Rh Sensitization During Pregnancy - Topic Overview
All pregnant women get a blood test at their first prenatal visit
during early pregnancy. This test will show if you have Rh-negative blood and
if you are Rh-sensitized.
If you have Rh-negative blood but are not
- The blood test may be repeated between 24
and 28 weeks of pregnancy. If the test still shows that you are not sensitized,
you probably will not need another antibody test until delivery. (You might
need to have the test again if you have an amniocentesis, if your pregnancy
goes beyond 40 weeks, or if you have a problem such as
placenta abruptio, which could cause bleeding in the
- Your baby will have a blood test at birth. If the newborn
has Rh-positive blood, you will have an antibody test to see if you were
sensitized during late pregnancy or childbirth.
If you are Rh-sensitized, your doctor will
watch your pregnancy carefully. You may have:
- Regular blood tests, to check the level of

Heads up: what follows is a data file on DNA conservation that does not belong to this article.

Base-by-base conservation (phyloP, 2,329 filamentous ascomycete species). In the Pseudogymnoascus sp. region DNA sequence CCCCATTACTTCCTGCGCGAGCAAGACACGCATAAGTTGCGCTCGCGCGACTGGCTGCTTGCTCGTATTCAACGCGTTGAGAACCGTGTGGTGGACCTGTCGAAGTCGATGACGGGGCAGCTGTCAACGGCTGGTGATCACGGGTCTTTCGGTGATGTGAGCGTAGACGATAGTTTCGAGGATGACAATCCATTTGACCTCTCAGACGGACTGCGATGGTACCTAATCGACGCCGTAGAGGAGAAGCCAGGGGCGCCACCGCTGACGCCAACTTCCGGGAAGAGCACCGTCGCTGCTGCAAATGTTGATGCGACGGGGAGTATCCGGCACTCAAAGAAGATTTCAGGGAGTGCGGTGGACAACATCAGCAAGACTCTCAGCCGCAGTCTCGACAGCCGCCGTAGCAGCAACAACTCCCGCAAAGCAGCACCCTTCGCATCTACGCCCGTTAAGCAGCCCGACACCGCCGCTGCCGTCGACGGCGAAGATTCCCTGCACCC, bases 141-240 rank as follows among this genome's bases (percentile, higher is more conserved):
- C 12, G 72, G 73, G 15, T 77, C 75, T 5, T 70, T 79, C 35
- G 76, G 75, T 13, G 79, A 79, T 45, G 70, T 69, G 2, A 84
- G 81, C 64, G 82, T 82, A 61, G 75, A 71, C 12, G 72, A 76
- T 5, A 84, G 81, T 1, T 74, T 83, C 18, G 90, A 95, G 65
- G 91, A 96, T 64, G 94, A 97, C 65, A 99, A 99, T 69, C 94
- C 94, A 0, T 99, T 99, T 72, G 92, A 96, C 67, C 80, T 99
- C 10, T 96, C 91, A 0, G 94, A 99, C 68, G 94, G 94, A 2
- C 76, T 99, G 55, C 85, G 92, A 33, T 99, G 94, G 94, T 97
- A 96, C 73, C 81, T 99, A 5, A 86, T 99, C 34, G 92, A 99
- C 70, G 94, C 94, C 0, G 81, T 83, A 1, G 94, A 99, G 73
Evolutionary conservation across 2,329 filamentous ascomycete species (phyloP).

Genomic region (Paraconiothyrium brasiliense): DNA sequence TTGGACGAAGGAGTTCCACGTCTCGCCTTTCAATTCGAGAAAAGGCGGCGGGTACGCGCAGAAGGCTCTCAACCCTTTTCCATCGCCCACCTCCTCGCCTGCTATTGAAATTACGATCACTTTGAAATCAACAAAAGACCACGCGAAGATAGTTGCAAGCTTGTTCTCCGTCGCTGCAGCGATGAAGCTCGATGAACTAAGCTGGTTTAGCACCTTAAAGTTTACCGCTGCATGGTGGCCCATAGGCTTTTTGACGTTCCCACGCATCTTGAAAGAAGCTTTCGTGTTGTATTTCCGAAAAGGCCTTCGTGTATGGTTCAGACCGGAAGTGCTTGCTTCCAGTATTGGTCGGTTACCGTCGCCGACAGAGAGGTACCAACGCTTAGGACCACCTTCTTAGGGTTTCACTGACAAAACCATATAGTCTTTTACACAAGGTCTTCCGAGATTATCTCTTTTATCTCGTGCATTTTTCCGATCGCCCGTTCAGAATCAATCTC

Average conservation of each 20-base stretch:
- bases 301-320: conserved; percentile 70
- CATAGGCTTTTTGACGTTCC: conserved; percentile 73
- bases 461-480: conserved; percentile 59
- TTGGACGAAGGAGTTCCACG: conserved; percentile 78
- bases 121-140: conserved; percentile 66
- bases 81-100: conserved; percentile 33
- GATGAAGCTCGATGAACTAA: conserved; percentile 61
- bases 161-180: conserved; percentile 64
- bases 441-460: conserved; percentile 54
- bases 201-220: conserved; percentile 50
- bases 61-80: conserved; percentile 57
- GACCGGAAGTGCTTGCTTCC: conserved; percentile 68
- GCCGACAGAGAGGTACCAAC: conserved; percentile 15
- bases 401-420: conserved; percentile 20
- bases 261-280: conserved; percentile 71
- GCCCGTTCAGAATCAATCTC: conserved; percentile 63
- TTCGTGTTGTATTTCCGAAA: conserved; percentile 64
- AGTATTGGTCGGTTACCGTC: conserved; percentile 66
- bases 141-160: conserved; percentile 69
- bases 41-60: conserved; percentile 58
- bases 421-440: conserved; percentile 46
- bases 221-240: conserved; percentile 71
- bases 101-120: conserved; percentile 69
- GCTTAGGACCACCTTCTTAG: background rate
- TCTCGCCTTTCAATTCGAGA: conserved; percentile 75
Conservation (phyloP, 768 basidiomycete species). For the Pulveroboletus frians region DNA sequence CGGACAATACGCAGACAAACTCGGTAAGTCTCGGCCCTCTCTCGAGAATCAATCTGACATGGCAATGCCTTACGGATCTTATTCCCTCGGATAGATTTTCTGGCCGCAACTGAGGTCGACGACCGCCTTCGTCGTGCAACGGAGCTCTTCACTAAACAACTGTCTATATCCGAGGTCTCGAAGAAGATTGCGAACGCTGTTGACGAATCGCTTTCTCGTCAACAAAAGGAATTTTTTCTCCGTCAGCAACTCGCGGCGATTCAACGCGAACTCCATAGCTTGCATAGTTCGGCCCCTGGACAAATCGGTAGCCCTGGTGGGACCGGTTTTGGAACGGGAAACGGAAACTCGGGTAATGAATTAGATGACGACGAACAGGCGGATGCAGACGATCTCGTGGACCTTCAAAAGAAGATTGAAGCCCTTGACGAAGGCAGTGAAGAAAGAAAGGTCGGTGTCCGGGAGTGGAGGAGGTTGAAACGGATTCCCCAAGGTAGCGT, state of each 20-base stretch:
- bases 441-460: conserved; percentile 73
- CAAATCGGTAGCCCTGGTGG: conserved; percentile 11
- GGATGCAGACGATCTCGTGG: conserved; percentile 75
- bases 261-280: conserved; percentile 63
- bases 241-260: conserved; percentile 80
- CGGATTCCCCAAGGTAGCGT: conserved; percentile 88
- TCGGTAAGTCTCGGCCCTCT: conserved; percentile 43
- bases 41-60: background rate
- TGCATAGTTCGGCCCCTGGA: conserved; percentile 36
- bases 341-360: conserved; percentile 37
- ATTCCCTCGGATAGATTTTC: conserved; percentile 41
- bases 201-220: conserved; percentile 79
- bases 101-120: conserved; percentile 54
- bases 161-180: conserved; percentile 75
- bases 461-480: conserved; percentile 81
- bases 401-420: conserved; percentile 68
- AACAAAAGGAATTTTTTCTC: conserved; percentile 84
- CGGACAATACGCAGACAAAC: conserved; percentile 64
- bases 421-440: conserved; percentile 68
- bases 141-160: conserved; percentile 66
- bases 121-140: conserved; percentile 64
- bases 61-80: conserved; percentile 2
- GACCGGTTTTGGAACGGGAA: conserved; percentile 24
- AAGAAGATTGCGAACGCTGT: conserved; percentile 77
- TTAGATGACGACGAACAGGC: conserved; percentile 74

antibodies in your blood.
- Doppler ultrasound, to check blood flow to the baby's brain. This can show
anemia and how severe it is.
- Amniocentesis after 15 weeks, to
check the baby's blood type and Rh factor and to look for problems.
If you have Rh-negative
blood but are not Rh-sensitized, your doctor will give you one or more shots of
Rh immune globulin (such as RhoGAM). This prevents Rh sensitization in about 99
women out of 100 who use it.1
You may get a shot of Rh immune globulin:
- If you have a test such as an
- Around week 28 of your pregnancy.
After delivery if your newborn is Rh-positive.
The shots only work for a short time, so you will need to repeat
this treatment each time you get pregnant. (To prevent sensitization in future
pregnancies, Rh immune globulin is also given when an Rh-negative woman has a
miscarriage, abortion, or ectopic pregnancy.)
The shots won't work if you are already Rh-sensitized.
If you are Rh-sensitized, you will have regular testing to see
how your baby is doing. You may also need to see a doctor who
specializes in high-risk pregnancies (a perinatologist).